No discussion of improving financial education would be complete without mention of the Mississippi Council for Economic Education (MCEE) which re-opened last year and is off to a roaring start. Through the efforts of some the state’s most influential leaders, the MCEE has now established affiliation with Mississippi State University and plans to establish similar affiliations with Jackson State University and the University of Southern Mississippi. This group is dedicated to teaching Mississippi’s teachers how to better teach economics in the classroom. As a member of the National Council for Economic Education, they have access to the resources of a national organization with many years of experience in the area of improving economic education. We’re expecting great things from the MCEE and don’t expect to be disappointed.
Why is this discussion of economic education in Mississippi relevant to the business community? We’re all in this together and improving the financial literacy of our young people helps the entire business community, and our society as a whole. These organizations need our support — both financial and time. The feeling of having made things a little better for our state is satisfying beyond my ability to express.
Don’t hesitate to get involved with any of these groups. Junior Achievement classes are forming and more volunteers are needed.
Jumpstart and the MCEE can use all the help we can give them. Money is in short supply and these groups depend on the generosity of the community to pursue their mission. Give money when they come calling.
Give time when volunteers are needed. I promise you’ll get a lot of satisfaction out of the experience of giving.
Interested in helping? A few good places to start include:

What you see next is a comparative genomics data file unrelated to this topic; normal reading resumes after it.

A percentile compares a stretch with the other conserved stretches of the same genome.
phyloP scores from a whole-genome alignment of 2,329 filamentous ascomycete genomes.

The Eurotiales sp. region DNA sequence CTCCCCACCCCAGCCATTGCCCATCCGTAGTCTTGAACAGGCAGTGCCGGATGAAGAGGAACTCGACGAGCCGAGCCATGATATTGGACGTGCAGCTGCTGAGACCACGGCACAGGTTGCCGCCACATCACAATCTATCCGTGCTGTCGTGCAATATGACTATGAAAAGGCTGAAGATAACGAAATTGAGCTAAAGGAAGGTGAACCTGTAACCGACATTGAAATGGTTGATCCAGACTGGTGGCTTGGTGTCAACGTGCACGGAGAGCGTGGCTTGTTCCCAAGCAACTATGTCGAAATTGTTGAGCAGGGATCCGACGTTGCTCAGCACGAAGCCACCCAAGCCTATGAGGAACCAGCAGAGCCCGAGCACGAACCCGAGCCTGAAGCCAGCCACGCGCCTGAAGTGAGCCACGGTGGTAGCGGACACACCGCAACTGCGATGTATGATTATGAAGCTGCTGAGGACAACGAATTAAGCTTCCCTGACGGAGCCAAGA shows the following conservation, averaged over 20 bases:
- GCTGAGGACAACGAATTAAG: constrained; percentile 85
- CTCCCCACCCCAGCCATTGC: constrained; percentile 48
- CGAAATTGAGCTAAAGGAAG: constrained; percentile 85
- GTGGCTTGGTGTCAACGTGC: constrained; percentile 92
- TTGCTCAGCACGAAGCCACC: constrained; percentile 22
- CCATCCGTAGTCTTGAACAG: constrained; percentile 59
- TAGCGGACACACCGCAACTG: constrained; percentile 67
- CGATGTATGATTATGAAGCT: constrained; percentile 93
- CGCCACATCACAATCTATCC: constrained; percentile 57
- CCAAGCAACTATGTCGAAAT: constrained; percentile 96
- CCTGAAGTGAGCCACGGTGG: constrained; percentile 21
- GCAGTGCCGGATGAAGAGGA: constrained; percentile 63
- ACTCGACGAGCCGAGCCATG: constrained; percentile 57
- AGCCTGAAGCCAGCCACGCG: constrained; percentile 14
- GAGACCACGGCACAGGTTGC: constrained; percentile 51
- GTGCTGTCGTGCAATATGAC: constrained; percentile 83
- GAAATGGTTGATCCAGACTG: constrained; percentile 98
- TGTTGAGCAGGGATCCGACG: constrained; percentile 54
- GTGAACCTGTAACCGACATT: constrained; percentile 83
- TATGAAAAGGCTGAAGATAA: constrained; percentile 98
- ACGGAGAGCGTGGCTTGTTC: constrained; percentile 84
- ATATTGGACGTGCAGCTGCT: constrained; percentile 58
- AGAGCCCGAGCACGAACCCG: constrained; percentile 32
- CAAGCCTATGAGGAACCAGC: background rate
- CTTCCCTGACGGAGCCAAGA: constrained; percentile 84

• Junior Achievement — http://Mississippi.ja.org
• Jumpstart Coalition — www.jumpstart.org
• Mississippi Council on Economic Education — Wendy Tucker (601) 961-4408
One of the basic truths of life I have learned over 55 years of living is that giving gets more than getting gives. If all of us would adopt a worthwhile organization and support them with money and time the mountains would shake.
Thought for the Moment — The problem in my life and other people’s lives is not the absence of knowing what to do, but the absence of doing it. — management guru Peter F. Drucker
Joe D. Jones, CPA, is publisher of the Mississippi Business Journal. Contact him at firstname.lastname@example.org.
BEFORE YOU GO…
… we’d like to ask for your support. More people are reading the Mississippi Business Journal than ever before, but advertising revenues for all conventional media are falling fast. Unlike many, we do not use a pay wall, because we want to continue providing Mississippi’s most comprehensive business news each and every day. But that takes time, money and hard work. We do it because it is important to us … and equally important to you, if you value the flow of trustworthy news and information which have always kept America strong and free for more than 200 years.
If those who read our content will help fund it, we can continue to bring you the very best in news and information. Please consider joining us as a valued member, or if you prefer, make a one-time contribution.Click for more info